Extreme Horror | Argentinian When Evil Lurks Scratches that Nasty Horror Itch

Patrizia Dahlia Thompson is here with the first in a new series on extreme horror! Sit back and get ready to scream!

When Evil Lurks – the fifth film from Demián Rugna – is a nasty horror film. Let me be clear, I mean that in the best way. The film is so brilliantly devoted to being a nasty, mean spirited film that consistently shocks and surprises you. Children and animals are harmed. No one is safe. The mood is nihilistic and portentous throughout. 

The Argentinian Rugna gained international attention with his last film Terrified. Terrified won awards at festivals, was a word-of-mouth smash and gained big name fans like Guillermo Del Toro (who is supposed to be producing a remake). American horror films that followed of course ripped off its scares. 

When Evil Lurks begins in media res. It is in the Argentine countryside. Brothers Pedro and Janine hear gunshots from their farmhouse. The next day they investigate, finding an eviscerated man


We learn that the man was a “cleaner” or a kind of Exorcist. Upon investigation they find that their poor neighbour’s son Uriel has become a Rotten. That is to say he has become a bloated, grotesque creature that is inhabited by a demon who is awaiting physical birth. The effect on Uriel is amazing, recalling the bloated character in Slither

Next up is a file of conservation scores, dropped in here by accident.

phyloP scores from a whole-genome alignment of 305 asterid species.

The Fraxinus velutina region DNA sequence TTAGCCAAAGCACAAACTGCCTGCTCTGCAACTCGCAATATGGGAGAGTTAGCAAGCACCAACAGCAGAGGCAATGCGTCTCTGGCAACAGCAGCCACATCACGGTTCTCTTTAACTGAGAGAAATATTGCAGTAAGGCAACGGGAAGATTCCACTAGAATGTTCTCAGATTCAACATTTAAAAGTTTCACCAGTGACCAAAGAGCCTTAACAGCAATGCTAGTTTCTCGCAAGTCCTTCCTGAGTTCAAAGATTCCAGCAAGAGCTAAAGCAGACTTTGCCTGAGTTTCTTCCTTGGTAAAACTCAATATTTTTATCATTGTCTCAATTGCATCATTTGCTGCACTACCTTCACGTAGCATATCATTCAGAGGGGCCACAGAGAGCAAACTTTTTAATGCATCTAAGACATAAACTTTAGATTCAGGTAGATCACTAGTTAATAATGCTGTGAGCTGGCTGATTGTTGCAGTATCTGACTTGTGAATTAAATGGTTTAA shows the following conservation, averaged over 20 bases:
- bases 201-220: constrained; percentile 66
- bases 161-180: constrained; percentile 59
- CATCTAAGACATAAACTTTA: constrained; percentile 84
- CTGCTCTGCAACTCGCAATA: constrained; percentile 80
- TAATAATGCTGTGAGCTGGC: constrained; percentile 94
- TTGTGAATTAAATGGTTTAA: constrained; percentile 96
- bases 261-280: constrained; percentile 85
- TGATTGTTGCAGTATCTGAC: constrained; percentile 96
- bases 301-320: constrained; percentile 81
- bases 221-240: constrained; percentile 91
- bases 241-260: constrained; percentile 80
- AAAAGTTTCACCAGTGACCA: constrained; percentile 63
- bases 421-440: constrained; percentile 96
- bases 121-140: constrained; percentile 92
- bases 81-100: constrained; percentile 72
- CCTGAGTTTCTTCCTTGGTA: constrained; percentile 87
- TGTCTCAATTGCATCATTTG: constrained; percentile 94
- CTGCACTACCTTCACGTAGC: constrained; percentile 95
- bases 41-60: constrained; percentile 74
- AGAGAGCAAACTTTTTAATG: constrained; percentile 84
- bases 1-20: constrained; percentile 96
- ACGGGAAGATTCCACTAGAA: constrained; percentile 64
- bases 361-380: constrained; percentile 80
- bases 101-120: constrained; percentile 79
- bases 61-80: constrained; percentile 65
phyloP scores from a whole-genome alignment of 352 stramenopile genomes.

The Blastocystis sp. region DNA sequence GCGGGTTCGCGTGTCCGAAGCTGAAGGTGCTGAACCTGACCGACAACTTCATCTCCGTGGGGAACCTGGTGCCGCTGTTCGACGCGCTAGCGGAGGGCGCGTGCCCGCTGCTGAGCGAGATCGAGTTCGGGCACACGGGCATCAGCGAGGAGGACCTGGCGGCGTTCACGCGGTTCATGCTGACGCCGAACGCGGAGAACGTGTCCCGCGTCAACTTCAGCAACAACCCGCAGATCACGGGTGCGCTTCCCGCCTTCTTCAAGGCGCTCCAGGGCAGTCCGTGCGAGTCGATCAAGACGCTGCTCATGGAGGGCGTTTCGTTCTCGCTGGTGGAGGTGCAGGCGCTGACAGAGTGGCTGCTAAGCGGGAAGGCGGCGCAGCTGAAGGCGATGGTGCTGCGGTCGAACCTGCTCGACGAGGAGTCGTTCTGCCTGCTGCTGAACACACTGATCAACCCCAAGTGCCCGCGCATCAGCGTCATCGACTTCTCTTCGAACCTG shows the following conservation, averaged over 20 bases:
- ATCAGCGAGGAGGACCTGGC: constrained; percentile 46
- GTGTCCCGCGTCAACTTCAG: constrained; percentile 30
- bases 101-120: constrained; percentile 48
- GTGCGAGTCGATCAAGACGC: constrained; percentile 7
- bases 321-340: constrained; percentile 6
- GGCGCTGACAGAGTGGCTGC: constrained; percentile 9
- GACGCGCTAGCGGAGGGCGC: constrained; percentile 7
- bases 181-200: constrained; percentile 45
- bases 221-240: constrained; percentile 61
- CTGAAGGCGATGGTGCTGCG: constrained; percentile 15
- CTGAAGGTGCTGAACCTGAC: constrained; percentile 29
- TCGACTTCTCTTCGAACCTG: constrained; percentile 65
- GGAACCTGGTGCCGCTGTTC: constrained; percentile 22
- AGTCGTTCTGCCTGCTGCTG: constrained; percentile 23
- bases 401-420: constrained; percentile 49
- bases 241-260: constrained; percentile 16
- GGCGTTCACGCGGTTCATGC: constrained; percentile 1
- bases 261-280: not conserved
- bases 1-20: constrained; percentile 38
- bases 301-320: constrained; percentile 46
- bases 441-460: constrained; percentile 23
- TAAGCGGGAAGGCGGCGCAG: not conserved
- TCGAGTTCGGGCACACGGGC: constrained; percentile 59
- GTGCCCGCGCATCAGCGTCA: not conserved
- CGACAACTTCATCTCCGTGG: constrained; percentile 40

Quickly we learn, however, that the evil that is indeed lurking, is not limited to physical manifestations. The evil in this film is an omnipresent cosmic horror. The obvious reference when it comes to this kind of “cosmic” horror is Lovecraft, but this also recalls the “apocalypse” trilogy of John Carpenter films, or the Demons films. The film drops you immediately into its hermetically sealed world, where possessions are an acknowledged reality in Argentina, and are treated as a public health issue. In this way Demián combines the infection pandemic horror with the possession.

The boys are enlisted by neighbour Ruiz to try to move the rotten away from their area. When it goes wrong Pedro decides to try to get his estranged children, his ex wife and her husband and their daughter, and run from the oncoming evil. Things, it’s fair to say, only get worse.

One of the aspects that makes the film work so well is the sparse characterization. Everything we know about the characters we learn throughout the events or simply through the uniformly brilliant performances. By the time a child is told the lore of possessions, an exposition dump is frankly appreciated. So much is hinted and unexplored it’s refreshing.

The filmmaking is fantastic. The score by Pablo Fuu is excellent, at times it’s haunting beauty made me recall the more lyrical pieces from Jóhann Jóhannsson’s music for Mandy

This is the kind of thing I have been looking for a horror film to do for me for a while. Don’t get me wrong! Whilst I’ve enjoyed plenty of good horror films in the last few years, only a few – The Sadness and Evil Dead Rise come to mind – have scratched that particular, nasty itch. To this selective company goes When Evil Lurks. Grab a friend or partner(s?) and laugh and jump and scream on your couch, or beanbag if that’s how you choose to live your life. 

When Evil Lurks is currently streaming on Shudder.

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